The total cost to Russia of this Crimean adventure might reach £43 billion and that is without the longer-term damage of potential targeted sanctions.
Why go in? The answer, we think, is simple: oil and gas. Putin’s whole campaign against Ukraine could be nothing more than a land grab to ensure that Gazprom, a company in which he has considerable personal interest, controls who, how and when exploration and extraction will begin.
According to Kremlin insiders the annexation of Crimea has been 6 years in the planning.
By annexing all the land adjoining the Black Sea, Russia would also annex the offshore rights and anything found therein. It doesn’t matter that as of today the discoveries have been relatively small. If serious quantities of oil and gas were to discovered it will be too late - and that is a risk President Putin would not be prepared to take, as it would undermine his entire economic structure.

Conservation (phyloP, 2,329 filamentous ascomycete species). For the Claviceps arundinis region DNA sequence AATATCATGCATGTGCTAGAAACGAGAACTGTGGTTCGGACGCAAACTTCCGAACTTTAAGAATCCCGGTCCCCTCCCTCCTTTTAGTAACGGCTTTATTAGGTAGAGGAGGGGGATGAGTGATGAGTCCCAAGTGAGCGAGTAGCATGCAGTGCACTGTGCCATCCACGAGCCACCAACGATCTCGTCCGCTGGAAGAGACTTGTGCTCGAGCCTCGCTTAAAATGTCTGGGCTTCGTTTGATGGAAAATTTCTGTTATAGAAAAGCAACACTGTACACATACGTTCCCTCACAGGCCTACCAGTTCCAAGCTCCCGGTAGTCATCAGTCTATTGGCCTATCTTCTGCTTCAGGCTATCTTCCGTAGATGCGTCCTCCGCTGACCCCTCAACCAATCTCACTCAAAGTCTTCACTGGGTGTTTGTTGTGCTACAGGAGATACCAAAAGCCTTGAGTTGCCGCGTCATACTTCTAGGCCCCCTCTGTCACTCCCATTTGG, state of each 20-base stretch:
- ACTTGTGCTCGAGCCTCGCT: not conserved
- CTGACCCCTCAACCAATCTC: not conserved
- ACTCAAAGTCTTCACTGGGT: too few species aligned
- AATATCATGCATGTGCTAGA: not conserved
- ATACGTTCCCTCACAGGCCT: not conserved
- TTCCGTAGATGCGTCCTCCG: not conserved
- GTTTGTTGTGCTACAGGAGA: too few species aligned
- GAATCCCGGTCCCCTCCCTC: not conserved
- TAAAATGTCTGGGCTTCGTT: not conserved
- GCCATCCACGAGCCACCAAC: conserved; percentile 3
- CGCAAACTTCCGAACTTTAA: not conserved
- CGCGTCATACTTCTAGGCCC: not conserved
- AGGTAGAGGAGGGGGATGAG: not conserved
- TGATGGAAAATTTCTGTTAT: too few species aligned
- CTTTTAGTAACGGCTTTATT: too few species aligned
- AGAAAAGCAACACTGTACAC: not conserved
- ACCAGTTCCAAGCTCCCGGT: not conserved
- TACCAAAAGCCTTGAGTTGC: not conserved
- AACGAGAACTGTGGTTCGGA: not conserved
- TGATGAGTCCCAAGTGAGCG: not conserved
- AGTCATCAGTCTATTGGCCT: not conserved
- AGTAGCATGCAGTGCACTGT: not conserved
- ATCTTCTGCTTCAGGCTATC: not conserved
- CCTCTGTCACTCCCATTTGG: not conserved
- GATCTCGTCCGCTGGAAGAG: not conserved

In pictures: Ukraine crisis
In pictures: Ukraine crisis
1/12 Ukraine crisis
People shout slogans during a pro Russian rally at a central square in Donetsk. Pro Russian activists continued to gather on Saturday in the eastern Ukrainian city of Donetsk, as Russia was reported to be reinforcing its military presence in Crimea.
2/12 Ukraine crisis
In the same pro Russian rally, demonstrators show their support. Ukraine's ambassador to Russia and a deputy Russian foreign minister held a "cordial" meeting on Saturday, Moscow said, without giving details of any discussion of Russian-occupied Crimea.
3/12 Ukraine crisis
Crimean ethnic tatars stand on the roadside as Russian troops move towards to Simferopol in the settlement of Kok-Asan, some 70 kilometres from Simferopol in Crimea.
4/12 Ukraine crisis
Russian troops stand on a roadside in the settlement of Opytnoye, some 70 kilometres from Simferopol.
5/12 Ukraine crisis